Archive for February, 2013

Book Talk: One More Page Books, Thurs., Feb. 21, 7pm

Cover_Frederick Douglass in Washington, DC_By John Muller _ The History Press _ Oct. 2012One More Page Books, an upstart independent book store in Northern Virginia made local and national news last year when President Obama and his family visited. I will follow in his footsteps properly with a book talk on “Frederick Douglass in Washington, D.C.: The Lion of Anacostia” later today, Thursday, February 21st at 7pm.

My presentation will include a 40-slide PowerPoint and then include a Q&A. Books will be available for purchase and signing.

One More Page Books

2200 N. Westmoreland Street, #101

Arlington, VA 22213

Metro: East Falls Church – Orange Line

* A short 7 – 10 minute walk from the Metro. *

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NBC4’s Danella Sealock hosts Frederick Douglass in Washington, D.C. program this Sat., February 16th at 10AM

John Muller joins WRC-NBC4's Danella Sealock in studio to discuss his new book. Courtesy of John Muller.Tune in this Saturday, February 16th at 10AM on WRC-NBC4 for a special program on Frederick Douglass in Washington, D.C. hosted by native Washingtonian Danella Sealock.

For more information visit



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Learn about Frederick Douglass’s life and times in Washington, D.C. and celebrate 2013 Black History Month

Before the Frederick Douglass statue at One Judiciary Square moves to the US Capitol he takes time to read a new book about his life and times in Anacostia. Photo_ John MullerIt’s been a busy week and promises to be an eventful Black History Month celebration. This past Monday at a rally at the Frederick Douglass statue at One Judiciary Square, planned to soon move to the United States Capitol, Congresswoman Eleanor Holmes Norton offered praise for  “Frederick Douglass in Washington, D.C.: The Lion of Anacostia.” 

See what local Washingtonians and Douglassonians throughout the country and even graduate students in England are talking about, the first book to take an in-depth look at the life and times of Frederick Douglass post-Emancipation, at one of the many book talks, panels, and walking tours happening this month.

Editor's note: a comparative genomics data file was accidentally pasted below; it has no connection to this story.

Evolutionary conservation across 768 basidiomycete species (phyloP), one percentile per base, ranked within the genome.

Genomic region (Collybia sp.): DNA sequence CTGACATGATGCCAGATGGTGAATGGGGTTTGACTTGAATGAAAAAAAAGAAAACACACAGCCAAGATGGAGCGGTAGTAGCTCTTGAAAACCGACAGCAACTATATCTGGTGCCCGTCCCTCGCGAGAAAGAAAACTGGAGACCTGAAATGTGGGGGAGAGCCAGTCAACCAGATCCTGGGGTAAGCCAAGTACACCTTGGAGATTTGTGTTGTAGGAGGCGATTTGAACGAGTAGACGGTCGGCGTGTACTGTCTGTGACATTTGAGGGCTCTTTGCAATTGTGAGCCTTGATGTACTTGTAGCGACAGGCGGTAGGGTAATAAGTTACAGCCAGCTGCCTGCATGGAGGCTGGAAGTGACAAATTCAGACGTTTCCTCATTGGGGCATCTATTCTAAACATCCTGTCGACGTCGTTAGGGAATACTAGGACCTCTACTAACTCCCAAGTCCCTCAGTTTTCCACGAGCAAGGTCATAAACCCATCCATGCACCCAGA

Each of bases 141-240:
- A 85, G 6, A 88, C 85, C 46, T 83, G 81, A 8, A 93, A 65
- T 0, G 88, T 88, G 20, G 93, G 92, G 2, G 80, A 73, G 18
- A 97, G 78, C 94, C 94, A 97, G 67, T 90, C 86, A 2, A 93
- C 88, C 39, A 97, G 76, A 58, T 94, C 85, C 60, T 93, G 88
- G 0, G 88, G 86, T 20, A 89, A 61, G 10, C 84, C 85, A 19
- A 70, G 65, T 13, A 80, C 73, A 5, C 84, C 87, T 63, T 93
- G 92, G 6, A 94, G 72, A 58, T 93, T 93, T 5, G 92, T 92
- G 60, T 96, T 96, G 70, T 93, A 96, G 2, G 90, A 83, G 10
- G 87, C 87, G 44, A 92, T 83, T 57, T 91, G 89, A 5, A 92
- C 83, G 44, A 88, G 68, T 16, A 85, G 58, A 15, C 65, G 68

Tuesday, February 12, 6:30pm – 8:30pm

Martin Luther King Jr. Memorial Library

901 G Street NW

Washington, DC 20001

Black Studies Center, Room 316


Thursday, February 21, 7pm – 8:30pm 

One More Page Books

220 N. Westmoreland Street, #101

Arlington, Virginia 22213


Saturday, February 23, 2pm – 3pm

Dorothy I. Height / Benning Library

3935 Benning Road NE

Washington, DC 20019


Sunday, February 24, 2pm – 3:30pm

Manassas Museum

9101 Prince William Street

Manassas, Virginia 20110


Monday, February 25, 6pm – 7:30pm

Woodridge Library

1801 Hamlin Road NE

Washington, DC 20018



Saturday, February 16, 10am

WRC-NBC4 Black History Month Program focusing on Frederick Douglass in Washington, D.C., hosted by Danella Sealock.



Tuesday, February 19, 1pm – 2pm

WYPR Midday with Dan Rodricks

Baltimore, Maryland

 Walking Tour

 February 23, 11am – 12:30pm

Discover the Fascinating Life and Times of Frederick Douglass in Anacostia

1411 W Street SE

Washington, DC 20020

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Why is Frederick Douglass “The Lion of Anacostia”?

FD Front page of Harper's 1883Throughout his life Frederick Douglass carried many titles such as Honorable Frederick Douglass and Frederick Douglass, Esquire. At a young age he became a licensed local preacher and throughout his life many men felt compelled to address him as Reverend Douglass. He was all of these distinctions in official Washington but in his neighborhood, the city’s first sub-division, Douglass was known as “Old Man Eloquent,” “The Sage of Anacostia,” “The Sage of Cedar Hill” and “The Lion of Anacostia.”

His leonine head of hair appeared in every image and print that ever captured Frederick Douglass, the most photographed man of the 19th century. Over the years his hair and beard turned snowy white. As United States Marshal of the country’s capital city he walked the neighborhood streets from his Victorian mansion at Cedar Hill across the Navy Yard bridge over the Anacostia River and then down Pennsylvania Avenue to his office at City Hall. He continued this practice for many years. “Frederick Douglass, in spite of his age, walks about Washington as briskly as a boy,” observed the New York Tribune in early 1884.

A half-century before, Douglass was a young lion, an adolescent slave roaming the streets of Baltimore, Maryland hunting for scattered newspapers, torn Bible pages, scanning broadsides, and generally searching for anything with reading matter. As a young lion and fugitive slave Douglass rose to become a self-elevated king of antebellum America’s anti-slavery jungle.

Two men tender introductions to Frederick Douglass’s 1845 autobiography. Journalist William Lloyd Garrison leads with a Preface and abolitionist Wendell Phillips follows with a letter.

From Boston in April 1845, Phillips begins, “You remember the old fable of “The Man and the Lion,” where the lion complained that he should not be so misrepresented “when the lions wrote history.”

I am glad the time has come when the “lions write history.”

Douglass was the king of his household, his neighborhood, and the city in which he died on February 20, 1895. He was and remains “The Lion of Anacostia.”

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